AABA How Jersey shot itself in the foot: an analysis of the implications of the Trusts (35 pages)

the implications for jersey trustees

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for its success. This is the ‘special purpose vehicle’ (SPV) market. This
market offers a variety of products but in almost all cases the SPV does not
wish to be associated with the company that promotes it. That is because in
very many cases it is repackaging the debt of the company promoting it so
that debt is moved off that company’s balance sheet, so enhancing the
appearance of its accounts. To ensure that there is legal separation of
control between the promoting company and the SPV the promoter ensures
that ownership of the SPV is by a Jersey resident charitable trust, which will
be tax free under Jersey law.

This arrangement has worked to date (although it is riddled with
incongruities which only the absurdities of Jersey law can resolve) but will
almost certainly fail in the future. The reason is simple. There can be
neither certainty that a trust has been created in the future because it will
be possible at any time for that Jersey trust to be revoked. And there will
be no guarantee that a trust will be charitable, because the beneficiaries
may be changed, so that tax free status could not be guaranteed.

Even if Jersey is willing to overlook these anomalies (and no doubt it will) it
is by no means clear that anyone else will. According to evidence submitted
to the States of Jersey shadow Scrutiny Committee that I advised in 2005
such SPVs had been created for the following companies, at least, for the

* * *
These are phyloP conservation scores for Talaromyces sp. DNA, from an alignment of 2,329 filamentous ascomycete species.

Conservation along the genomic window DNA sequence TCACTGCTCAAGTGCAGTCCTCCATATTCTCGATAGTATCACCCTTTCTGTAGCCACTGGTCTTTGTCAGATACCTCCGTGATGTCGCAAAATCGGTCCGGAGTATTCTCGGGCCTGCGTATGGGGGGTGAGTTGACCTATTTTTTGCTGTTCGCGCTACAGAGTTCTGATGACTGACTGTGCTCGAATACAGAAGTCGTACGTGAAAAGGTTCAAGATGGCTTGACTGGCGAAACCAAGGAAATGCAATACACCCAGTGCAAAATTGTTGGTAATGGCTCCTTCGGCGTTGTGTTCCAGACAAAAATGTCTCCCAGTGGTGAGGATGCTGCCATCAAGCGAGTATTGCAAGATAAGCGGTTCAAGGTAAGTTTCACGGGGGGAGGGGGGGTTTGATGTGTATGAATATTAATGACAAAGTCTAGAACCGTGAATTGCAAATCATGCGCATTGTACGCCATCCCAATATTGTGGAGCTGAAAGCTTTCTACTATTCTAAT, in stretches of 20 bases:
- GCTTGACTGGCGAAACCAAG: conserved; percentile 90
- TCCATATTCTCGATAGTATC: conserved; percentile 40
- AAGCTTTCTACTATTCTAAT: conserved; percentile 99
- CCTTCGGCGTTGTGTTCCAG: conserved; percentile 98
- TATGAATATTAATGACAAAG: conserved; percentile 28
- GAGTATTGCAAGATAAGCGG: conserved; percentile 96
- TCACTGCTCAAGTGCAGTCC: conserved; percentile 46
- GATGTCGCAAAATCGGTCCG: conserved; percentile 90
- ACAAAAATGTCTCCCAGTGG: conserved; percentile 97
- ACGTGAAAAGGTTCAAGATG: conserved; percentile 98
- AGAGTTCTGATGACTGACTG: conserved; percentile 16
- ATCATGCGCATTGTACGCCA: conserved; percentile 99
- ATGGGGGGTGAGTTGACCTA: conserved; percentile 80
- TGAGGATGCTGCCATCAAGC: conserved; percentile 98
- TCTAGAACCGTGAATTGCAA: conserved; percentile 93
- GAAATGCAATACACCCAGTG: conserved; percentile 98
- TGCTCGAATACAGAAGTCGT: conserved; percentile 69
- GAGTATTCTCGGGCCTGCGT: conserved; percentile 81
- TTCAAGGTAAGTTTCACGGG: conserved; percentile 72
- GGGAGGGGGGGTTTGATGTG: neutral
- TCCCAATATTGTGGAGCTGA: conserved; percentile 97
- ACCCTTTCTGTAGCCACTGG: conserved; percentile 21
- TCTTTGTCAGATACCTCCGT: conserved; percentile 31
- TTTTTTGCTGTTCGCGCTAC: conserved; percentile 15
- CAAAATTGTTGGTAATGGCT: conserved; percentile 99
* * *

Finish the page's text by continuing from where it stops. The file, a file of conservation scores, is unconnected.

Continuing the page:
purposes noted:

(a) Barclays Bank - credit card securitisation.
(b) Lloyds TSB - commercial paper conduit (securitisation).
(c) Capital One Bank - credit card securitisation.
(d) DZ Bank - all manner of capital market activity - securitisation,
synthetic securitisation, capital raising etc.
(e) Commerzbank - commercial paper conduit (securitisation).
(f) HSBC - securitisation.
(g) Bank of America - securitisation.

One has to ask why the auditors of these companies should now accept that
the SPVs in question are indeed independent and therefore off balance
sheet when under Jersey trust law the trust deeds that make them so are
revocable? In that case, who will ever put an SPV in Jersey again?


The implications for Jersey trustees

Numerous professional people in Jersey act as trustees. The activity
underpins the Jersey financial services sector. Without trusts Jersey has
little to offer.

No doubt many of these people will, as the preamble to the 2006 law says is
expected, warmly welcome the changes that the new law introduces. Most
will also, no doubt, expect that it will have little or no impact upon their
work. After all, as John Harris said in his mail of 14 September:

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